Most of the applications Iâ€™ve seen have been only a few dimensions, usually for time and space. But they can also be used for general regression. Radford Neal showed back in the early 90s that the limit as the hidden layers grow of a neural network is a GP. So itâ€™s a very general non-linear curve fitting model.

The right way to think about data dimensionality is in topological terms. For example, a sphere is a 2-dimensional surface embedded in 3 dimensions. While on a sphere, you only have two degrees of freedom (latitude and longitude). The natural distance might be something like great circle distance (more generally, a geodesic).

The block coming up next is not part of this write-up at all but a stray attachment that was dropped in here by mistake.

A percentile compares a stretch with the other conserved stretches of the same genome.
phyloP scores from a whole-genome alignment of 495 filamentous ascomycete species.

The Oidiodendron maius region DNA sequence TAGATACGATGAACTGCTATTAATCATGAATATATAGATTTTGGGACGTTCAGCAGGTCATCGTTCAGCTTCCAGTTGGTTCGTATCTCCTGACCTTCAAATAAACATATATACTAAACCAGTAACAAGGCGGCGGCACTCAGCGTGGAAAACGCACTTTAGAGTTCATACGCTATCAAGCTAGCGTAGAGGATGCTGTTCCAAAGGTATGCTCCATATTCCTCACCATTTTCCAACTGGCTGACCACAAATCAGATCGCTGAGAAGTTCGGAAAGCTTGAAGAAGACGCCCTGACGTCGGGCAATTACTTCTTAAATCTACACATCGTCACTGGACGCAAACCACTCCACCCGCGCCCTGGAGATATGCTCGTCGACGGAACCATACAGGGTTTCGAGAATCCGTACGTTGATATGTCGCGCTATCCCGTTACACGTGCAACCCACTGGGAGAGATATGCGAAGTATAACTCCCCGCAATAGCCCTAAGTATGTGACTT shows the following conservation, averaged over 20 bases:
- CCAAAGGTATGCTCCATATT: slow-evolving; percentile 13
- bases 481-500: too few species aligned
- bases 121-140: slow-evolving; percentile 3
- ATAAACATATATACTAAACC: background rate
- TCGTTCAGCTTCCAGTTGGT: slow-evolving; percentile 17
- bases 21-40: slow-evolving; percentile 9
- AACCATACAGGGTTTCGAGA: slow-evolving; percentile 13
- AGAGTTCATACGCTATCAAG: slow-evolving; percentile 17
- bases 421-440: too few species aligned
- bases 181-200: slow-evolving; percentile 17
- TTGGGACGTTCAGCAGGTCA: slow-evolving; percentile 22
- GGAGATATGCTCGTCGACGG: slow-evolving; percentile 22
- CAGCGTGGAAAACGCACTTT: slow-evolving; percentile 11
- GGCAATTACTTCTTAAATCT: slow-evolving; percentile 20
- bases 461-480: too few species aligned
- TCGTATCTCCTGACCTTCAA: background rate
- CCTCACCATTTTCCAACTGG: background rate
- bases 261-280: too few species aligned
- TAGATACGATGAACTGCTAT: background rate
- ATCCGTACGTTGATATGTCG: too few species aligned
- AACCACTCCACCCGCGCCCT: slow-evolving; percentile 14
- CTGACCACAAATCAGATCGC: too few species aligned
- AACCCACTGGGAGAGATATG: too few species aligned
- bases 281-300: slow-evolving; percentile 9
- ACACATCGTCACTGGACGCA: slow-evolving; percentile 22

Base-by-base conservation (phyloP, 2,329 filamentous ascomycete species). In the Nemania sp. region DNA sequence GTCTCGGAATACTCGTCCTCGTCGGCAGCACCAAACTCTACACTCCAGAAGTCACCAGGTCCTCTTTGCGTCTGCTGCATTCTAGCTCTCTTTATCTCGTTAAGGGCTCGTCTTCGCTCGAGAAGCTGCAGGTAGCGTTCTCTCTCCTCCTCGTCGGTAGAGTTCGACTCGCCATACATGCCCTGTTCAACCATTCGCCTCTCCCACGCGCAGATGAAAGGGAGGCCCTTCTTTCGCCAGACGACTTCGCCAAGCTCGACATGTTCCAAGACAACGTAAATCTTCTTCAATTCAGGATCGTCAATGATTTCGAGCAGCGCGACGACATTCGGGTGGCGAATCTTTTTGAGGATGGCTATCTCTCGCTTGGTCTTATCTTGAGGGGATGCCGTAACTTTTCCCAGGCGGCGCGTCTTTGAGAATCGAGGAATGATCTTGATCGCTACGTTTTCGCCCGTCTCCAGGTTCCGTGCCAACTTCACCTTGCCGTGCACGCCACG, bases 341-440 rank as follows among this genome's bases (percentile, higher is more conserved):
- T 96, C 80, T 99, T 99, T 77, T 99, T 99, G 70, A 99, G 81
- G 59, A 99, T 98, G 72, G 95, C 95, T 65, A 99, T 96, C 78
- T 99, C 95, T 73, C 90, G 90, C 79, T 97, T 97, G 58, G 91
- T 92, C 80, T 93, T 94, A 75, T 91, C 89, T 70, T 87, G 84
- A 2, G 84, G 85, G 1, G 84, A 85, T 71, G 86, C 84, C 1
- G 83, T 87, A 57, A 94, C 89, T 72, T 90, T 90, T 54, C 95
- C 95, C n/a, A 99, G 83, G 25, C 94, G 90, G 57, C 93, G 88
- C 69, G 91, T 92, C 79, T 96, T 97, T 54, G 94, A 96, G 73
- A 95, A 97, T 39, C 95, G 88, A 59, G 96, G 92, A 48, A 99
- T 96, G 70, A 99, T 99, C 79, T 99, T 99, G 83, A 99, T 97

In general, the trickâ€™s finding the right embeddings for GPs. To tackle the birthday problem (cover of *BDA 3*), Aki modified distances so that all Mondays are near each other, all days in a given season are near each other, etc. It doesnâ€™t just have to be Euclidean distance.